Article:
RE/MAX 440
John F. O'Hara

John F. O'Hara
731 W Skippack Pike  Blue Bell  PA 19422
Phone:  610-277-4060
Office:  215-643-3200
Cell:  267-481-1786
Fax:  267-354-6973

My Blog

Alleviate Holiday Hosting Duties with Dishwashing Tips

December 24, 2014 12:51 am

(Family Features) ‘Tis the season is for enjoying time with friends and family – not being trapped in the kitchen for pre- and post-party cleaning. With a little planning, you can minimize time spent on daily chores and maximize time spent creating memories with guests. Here are a few quick tips to clean and prep your home for get-togethers this holiday.

Load the dishwasher first. When you’re hosting a party, the last thing you want is to open the dishwasher and find dirty dishes. Make sure to run the dishwasher the day before your guests arrive to ensure everything is clean when you need it.

Prepare dishes for the wash cycle. To ensure dishes come out clean and dry, scrape away large pieces of food and excess leftovers before loading, and let the dishwasher take care of the rest. Make sure your silverware gets the right water coverage by loading some pointing up and some pointing down, including knives. And remember, safety first, especially if kids are helping. If you don’t plan to run the dishwasher immediately, remember to rinse foods such as mustard, mayonnaise and tomato-based products, as they may cause discoloration of plastics if allowed to sit for a long period of time.

Fill the upper and lower racks properly.
Cups, glasses, stemware, small plates and bowls are all welcome in the top rack. Make sure any plastic items go on top, too. Be sure to load open-ended items into the washer facing down for the best cleaning and draining. Save your biggest items for the edge of the lower rack. Face everything else – plates, large bowls, etc. – toward the center of the rack for a thorough clean.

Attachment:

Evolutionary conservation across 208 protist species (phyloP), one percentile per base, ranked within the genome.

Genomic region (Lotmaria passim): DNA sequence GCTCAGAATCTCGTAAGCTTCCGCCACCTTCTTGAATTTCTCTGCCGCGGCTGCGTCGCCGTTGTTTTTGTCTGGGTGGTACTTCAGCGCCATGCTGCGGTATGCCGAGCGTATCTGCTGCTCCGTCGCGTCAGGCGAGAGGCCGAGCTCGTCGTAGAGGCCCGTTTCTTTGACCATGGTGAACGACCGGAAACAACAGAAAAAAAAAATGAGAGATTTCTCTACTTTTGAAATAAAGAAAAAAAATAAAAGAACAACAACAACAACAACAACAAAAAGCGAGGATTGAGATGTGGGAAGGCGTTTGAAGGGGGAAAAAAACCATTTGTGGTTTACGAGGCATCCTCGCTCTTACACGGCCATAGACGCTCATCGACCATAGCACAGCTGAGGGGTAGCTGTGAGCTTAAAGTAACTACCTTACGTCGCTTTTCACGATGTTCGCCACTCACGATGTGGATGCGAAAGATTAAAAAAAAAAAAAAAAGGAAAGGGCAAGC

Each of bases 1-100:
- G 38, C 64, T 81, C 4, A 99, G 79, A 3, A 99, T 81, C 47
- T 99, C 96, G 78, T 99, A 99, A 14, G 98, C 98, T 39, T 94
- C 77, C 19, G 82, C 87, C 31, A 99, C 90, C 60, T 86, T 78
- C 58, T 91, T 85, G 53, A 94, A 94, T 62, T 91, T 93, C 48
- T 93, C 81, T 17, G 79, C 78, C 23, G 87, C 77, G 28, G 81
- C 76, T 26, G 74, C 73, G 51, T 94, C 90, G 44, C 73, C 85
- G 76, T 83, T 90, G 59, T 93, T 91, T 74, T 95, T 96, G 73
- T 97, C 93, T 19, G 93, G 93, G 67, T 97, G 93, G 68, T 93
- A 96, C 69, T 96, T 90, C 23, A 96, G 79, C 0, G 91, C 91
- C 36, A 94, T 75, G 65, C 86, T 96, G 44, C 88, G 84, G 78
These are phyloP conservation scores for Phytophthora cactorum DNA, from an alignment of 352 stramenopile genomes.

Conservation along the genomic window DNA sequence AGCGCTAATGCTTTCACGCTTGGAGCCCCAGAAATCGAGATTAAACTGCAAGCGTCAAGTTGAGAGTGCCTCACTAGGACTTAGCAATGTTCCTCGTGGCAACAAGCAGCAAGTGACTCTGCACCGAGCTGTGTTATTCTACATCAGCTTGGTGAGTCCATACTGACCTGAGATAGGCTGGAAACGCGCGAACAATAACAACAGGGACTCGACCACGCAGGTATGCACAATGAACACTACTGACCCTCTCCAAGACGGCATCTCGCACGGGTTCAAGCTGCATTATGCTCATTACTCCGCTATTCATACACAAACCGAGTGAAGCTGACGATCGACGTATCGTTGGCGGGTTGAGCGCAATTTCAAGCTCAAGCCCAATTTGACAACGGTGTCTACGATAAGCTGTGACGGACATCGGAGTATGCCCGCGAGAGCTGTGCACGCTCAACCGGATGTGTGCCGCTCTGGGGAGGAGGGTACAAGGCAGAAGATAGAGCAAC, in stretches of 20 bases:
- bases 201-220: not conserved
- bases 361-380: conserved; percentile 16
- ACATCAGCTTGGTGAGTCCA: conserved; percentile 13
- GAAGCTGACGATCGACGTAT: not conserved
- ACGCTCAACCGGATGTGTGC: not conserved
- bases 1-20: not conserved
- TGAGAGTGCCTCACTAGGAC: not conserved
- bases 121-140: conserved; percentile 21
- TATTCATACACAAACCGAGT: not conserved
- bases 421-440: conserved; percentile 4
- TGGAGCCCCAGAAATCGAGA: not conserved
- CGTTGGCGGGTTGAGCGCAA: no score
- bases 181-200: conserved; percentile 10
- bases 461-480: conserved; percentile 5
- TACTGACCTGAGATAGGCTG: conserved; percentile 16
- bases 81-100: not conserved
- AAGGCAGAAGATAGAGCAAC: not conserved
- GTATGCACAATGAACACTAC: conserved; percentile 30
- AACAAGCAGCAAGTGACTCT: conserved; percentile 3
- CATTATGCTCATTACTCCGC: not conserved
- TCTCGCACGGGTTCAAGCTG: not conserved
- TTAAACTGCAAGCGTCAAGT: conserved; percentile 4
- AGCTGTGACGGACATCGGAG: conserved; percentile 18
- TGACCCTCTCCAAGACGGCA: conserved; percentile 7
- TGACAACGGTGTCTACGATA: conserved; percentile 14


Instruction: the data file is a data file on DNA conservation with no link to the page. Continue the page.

Published with permission from RISMedia.


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Steer Clear of Family Disagreements over the Holidays

December 24, 2014 12:51 am

Do you and your family clash more than usual during December? If so, you’re not alone. It’s important to note that most holiday issues are rarely just about the holidays. They tend to be symptoms—signs of unmet needs or unresolved issues. Once you begin to realize arguments and bad feelings are signaling deeper misfires, the sooner you can start to address them together.

One reason families can feel blindsided by holiday blow-ups is that this time of year is “supposed” to be all colored lights, childlike wonder, love, and gratitude. This is, of course, a setup for failure. Depending on your holiday expectations, they can bring a unique set of pressures—forced family togetherness, ramped-up financial pressures, and jam-packed schedules, just to name a few.

To help ease the stress, consider these tips:

Be real about what you feel. This will allow you to head off recurring holiday issues. Most people can predict their relatives' problematic behaviors based on past experience. This year, instead of biting your tongue and then blowing up after the fact, speak up. Not only can you prevent the issue from occurring, you’re taking a step toward a healthier relationship.

Identify your limits. Watch out for overscheduling. Make choices about where to invest your energy and your time. Figure out which events mean the most and let some things go. Otherwise you are sure to spend all of your time stressed, resentful of your loved ones.

Look for rituals that have lost their meaning and eliminate them. Ask yourself, 'Where are we just going through the motions?' Maybe you’ve always driven across the country for the holidays because that’s where your partner’s parents live. But if you’re approaching the visit with a sense of dread rather than anticipation and joy, why not change it? You can always visit them mid-summer instead.

Published with permission from RISMedia.


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